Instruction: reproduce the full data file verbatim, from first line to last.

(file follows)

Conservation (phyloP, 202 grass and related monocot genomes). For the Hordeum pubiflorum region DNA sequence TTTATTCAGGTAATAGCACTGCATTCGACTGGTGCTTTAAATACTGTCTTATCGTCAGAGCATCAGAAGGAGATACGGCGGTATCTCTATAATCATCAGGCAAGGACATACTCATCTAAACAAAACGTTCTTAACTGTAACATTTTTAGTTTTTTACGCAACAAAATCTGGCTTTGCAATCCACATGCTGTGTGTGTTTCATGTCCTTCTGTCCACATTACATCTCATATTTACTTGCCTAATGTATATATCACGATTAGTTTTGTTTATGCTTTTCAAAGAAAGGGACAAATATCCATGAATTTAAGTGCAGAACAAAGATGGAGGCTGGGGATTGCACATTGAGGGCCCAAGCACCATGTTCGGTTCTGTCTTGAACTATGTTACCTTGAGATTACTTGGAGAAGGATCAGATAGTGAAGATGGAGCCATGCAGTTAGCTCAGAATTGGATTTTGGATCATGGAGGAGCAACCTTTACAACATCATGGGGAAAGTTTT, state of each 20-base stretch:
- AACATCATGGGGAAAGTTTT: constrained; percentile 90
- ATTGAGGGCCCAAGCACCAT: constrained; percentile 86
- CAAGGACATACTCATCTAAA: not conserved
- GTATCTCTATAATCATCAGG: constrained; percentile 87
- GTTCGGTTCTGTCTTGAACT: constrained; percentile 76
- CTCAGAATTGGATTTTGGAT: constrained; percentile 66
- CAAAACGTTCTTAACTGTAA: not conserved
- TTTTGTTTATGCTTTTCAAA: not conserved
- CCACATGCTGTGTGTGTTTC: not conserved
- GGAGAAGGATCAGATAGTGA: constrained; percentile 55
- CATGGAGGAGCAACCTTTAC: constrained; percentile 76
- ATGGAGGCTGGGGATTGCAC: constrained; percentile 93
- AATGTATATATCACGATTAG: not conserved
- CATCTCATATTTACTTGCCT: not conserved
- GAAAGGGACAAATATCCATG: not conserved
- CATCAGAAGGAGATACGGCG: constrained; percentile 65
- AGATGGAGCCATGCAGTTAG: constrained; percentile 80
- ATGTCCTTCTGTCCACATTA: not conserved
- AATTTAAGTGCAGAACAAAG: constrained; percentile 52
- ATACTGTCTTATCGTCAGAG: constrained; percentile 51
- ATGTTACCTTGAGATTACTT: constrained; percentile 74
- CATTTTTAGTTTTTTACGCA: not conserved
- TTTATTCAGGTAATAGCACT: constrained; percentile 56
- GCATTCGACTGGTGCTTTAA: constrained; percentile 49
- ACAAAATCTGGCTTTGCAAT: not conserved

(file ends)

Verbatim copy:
Conservation (phyloP, 202 grass and related monocot genomes). For the Hordeum pubiflorum region DNA sequence TTTATTCAGGTAATAGCACTGCATTCGACTGGTGCTTTAAATACTGTCTTATCGTCAGAGCATCAGAAGGAGATACGGCGGTATCTCTATAATCATCAGGCAAGGACATACTCATCTAAACAAAACGTTCTTAACTGTAACATTTTTAGTTTTTTACGCAACAAAATCTGGCTTTGCAATCCACATGCTGTGTGTGTTTCATGTCCTTCTGTCCACATTACATCTCATATTTACTTGCCTAATGTATATATCACGATTAGTTTTGTTTATGCTTTTCAAAGAAAGGGACAAATATCCATGAATTTAAGTGCAGAACAAAGATGGAGGCTGGGGATTGCACATTGAGGGCCCAAGCACCATGTTCGGTTCTGTCTTGAACTATGTTACCTTGAGATTACTTGGAGAAGGATCAGATAGTGAAGATGGAGCCATGCAGTTAGCTCAGAATTGGATTTTGGATCATGGAGGAGCAACCTTTACAACATCATGGGGAAAGTTTT, state of each 20-base stretch:
- AACATCATGGGGAAAGTTTT: constrained; percentile 90
- ATTGAGGGCCCAAGCACCAT: constrained; percentile 86
- CAAGGACATACTCATCTAAA: not conserved
- GTATCTCTATAATCATCAGG: constrained; percentile 87
- GTTCGGTTCTGTCTTGAACT: constrained; percentile 76
- CTCAGAATTGGATTTTGGAT: constrained; percentile 66
- CAAAACGTTCTTAACTGTAA: not conserved
- TTTTGTTTATGCTTTTCAAA: not conserved
- CCACATGCTGTGTGTGTTTC: not conserved
- GGAGAAGGATCAGATAGTGA: constrained; percentile 55
- CATGGAGGAGCAACCTTTAC: constrained; percentile 76
- ATGGAGGCTGGGGATTGCAC: constrained; percentile 93
- AATGTATATATCACGATTAG: not conserved
- CATCTCATATTTACTTGCCT: not conserved
- GAAAGGGACAAATATCCATG: not conserved
- CATCAGAAGGAGATACGGCG: constrained; percentile 65
- AGATGGAGCCATGCAGTTAG: constrained; percentile 80
- ATGTCCTTCTGTCCACATTA: not conserved
- AATTTAAGTGCAGAACAAAG: constrained; percentile 52
- ATACTGTCTTATCGTCAGAG: constrained; percentile 51
- ATGTTACCTTGAGATTACTT: constrained; percentile 74
- CATTTTTAGTTTTTTACGCA: not conserved
- TTTATTCAGGTAATAGCACT: constrained; percentile 56
- GCATTCGACTGGTGCTTTAA: constrained; percentile 49
- ACAAAATCTGGCTTTGCAAT: not conserved